A dramatic, vividly detailed reconstruction of a little-known aspect of the Vietnam War.

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A young woman’s experience as a nurse in Vietnam casts a deep shadow over her life.

When we learn that the farewell party in the opening scene is for Frances “Frankie” McGrath’s older brother—“a golden boy, a wild child who could make the hardest heart soften”—who is leaving to serve in Vietnam in 1966, we feel pretty certain that poor Finley McGrath is marked for death. Still, it’s a surprise when the fateful doorbell rings less than 20 pages later. His death inspires his sister to enlist as an Army nurse, and this turn of events is just the beginning of a roller coaster of a plot that’s impressive and engrossing if at times a bit formulaic. Hannah renders the experiences of the young women who served in Vietnam in all-encompassing detail. The first half of the book, set in gore-drenched hospital wards, mildewed dorm rooms, and boozy officers’ clubs, is an exciting read, tracking the transformation of virginal, uptight Frankie into a crack surgical nurse and woman of the world. Her tensely platonic romance with a married surgeon ends when his broken, unbreathing body is airlifted out by helicopter; she throws her pent-up passion into a wild affair with a soldier who happens to be her dead brother’s best friend. In the second part of the book, after the war, Frankie seems to experience every possible bad break. A drawback of the story is that none of the secondary characters in her life are fully three-dimensional: Her dismissive, chauvinistic father and tight-lipped, pill-popping mother, her fellow nurses, and her various love interests are more plot devices than people. You’ll wish you could have gone to Vegas and placed a bet on the ending—while it’s against all the odds, you’ll see it coming from a mile away.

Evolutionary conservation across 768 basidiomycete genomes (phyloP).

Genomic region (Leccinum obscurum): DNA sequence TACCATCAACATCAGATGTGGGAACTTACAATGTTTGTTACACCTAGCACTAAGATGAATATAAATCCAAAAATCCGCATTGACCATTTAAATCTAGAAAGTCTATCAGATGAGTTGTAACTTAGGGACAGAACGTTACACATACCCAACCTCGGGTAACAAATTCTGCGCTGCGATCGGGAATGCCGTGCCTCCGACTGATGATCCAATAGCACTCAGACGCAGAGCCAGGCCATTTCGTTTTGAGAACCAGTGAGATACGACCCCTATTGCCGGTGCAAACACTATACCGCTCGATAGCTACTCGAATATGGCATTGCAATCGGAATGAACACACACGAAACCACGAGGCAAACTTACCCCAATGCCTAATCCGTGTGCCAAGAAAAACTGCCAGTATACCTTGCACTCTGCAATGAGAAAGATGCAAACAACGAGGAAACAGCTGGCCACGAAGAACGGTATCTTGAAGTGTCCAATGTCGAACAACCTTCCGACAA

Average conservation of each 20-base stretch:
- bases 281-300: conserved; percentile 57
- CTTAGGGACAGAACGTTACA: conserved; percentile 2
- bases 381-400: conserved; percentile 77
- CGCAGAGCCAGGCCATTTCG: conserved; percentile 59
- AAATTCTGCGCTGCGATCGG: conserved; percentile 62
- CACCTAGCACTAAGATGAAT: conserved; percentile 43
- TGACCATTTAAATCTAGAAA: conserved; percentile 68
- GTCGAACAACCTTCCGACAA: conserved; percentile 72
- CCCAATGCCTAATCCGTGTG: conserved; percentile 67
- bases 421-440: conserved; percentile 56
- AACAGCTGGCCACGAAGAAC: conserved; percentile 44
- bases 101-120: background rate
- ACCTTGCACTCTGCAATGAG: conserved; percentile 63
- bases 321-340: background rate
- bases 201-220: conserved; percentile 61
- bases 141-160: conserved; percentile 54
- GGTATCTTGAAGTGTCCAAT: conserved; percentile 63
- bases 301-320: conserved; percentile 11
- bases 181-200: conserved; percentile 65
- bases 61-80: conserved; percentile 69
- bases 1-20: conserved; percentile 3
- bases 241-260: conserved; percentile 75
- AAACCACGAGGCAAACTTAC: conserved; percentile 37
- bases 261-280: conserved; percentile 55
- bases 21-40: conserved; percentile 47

A dramatic, vividly detailed reconstruction of a little-known aspect of the Vietnam War.

Pub Date: Feb. 6, 2024

ISBN: 9781250178633

Page Count: 480

Publisher: St. Martin's